There are more sunspots now than there have been in the last 1,000 years, and this could be a major cause of global warming. Also, vast areas of cold water have suddenly appeared in the North Pacific and North Atlantic, meaning we could be on our way to a Superstorm.
Oceanographers are racing to study this unexpected event. It is possible that this is happening because the great oscillation that moves ocean water from north to south is weakening and getting smaller. Unknowncountry.com's Quickwatch has been reporting on the decline of the Gulf Stream for over a year. This new abnormality suggests that the situation is getting worse much more quickly than anticipated. If this condition persists, it will result in an early autumn in the northern hemisphere, which will be accompanied by violent weather.
But would it trigger a really gigantic storm, such as that portrayed in Superstorm and the Day After Tomorrow? Not unless tropical air penetrates deep into the arctic in August. Should air temperatures at our Quickwatch high arctic monitoring points soar to above 85 degrees Fahrenheit in August-September, and the conditions now present in the northern oceans persist, then extreme weather could result.
David Whitehouse writes in bbcnews.com that Swiss researcher Sami Solanki used ice cores from Greenland to compare today's sunspot activity with that of the past. Over the last century, as the Earth?s climate became warmer, the number of sunspots increased. This trend is being made worse by greenhouse gases, but they aren't the only cause of global warming.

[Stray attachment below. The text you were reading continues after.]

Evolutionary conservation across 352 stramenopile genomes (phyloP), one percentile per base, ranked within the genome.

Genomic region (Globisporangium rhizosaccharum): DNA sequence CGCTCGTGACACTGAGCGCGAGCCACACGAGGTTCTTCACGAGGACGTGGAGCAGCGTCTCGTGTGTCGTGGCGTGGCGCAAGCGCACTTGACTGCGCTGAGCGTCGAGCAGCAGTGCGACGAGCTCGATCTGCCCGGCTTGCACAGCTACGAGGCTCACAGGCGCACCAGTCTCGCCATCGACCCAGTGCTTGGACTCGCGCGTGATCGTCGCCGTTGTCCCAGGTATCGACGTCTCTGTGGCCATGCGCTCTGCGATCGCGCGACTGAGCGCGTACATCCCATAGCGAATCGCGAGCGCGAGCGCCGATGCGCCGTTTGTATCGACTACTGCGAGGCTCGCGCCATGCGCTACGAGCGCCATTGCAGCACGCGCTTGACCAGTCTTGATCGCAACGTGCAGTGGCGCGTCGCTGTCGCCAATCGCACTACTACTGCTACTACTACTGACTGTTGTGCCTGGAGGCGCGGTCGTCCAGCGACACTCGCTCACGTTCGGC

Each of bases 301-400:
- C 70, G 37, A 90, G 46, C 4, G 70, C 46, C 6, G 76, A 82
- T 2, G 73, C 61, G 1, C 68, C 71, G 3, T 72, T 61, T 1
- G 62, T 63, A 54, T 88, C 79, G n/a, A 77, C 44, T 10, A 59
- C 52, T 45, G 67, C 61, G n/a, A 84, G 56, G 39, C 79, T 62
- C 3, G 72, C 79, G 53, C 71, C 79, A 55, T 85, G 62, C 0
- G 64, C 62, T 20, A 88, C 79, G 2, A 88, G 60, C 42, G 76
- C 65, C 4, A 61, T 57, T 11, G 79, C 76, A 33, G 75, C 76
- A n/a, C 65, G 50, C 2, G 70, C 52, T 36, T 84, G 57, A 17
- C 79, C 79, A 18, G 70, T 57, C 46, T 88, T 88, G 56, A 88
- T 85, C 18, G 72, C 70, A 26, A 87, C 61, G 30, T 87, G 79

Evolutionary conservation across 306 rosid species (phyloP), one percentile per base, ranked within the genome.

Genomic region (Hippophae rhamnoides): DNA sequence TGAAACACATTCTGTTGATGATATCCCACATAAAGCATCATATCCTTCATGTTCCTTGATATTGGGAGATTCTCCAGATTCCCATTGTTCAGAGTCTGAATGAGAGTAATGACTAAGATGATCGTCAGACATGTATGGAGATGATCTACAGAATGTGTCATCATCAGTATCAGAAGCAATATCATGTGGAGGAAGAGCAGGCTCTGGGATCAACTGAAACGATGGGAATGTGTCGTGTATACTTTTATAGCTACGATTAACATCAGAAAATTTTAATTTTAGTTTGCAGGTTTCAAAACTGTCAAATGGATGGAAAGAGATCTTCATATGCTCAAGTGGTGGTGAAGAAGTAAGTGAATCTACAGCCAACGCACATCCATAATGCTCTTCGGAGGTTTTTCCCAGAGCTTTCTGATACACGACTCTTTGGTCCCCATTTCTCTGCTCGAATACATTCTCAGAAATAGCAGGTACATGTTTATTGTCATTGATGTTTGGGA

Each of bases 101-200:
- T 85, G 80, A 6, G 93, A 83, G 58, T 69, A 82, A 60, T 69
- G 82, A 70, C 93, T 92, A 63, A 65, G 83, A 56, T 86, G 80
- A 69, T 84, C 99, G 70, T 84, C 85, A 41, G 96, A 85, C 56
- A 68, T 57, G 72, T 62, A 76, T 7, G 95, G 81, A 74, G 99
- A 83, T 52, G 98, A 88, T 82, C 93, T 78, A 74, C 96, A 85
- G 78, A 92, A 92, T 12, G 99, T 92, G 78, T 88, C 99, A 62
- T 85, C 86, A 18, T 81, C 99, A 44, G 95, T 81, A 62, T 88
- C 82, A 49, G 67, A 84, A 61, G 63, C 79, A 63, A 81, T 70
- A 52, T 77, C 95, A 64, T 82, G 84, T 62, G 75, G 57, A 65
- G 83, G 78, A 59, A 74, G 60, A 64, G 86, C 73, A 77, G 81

Sunspots have been monitored since 1610, shortly after the invention of the telescope. The Sun usually has an 11-year cycle of activity, but this isn't always regular. Between about 1645 and 1715, there were fewer sunspots than usual on the Sun's surface. At that time, the Earth experienced a long period of cold weather known as the "Little Ice Age."
Looking at sunspot activity during the past 1,150 years, Solanki has found that the Sun has never been as active as it has been during the past 60 years. However, during the past 20 years, the number of sunspots has remained about the same, yet the average temperature of the Earth has continued to increase. This could be due to burning fossil fuels.
Since we can't control sunspots, we'll always be victims of climate changes. The best we can do is try to learn more so we can predict these changes and prepare for them. The good news is that they're variable, meaning that the Earth will cool down again in the future?if we learn how to control greenhouse gases.
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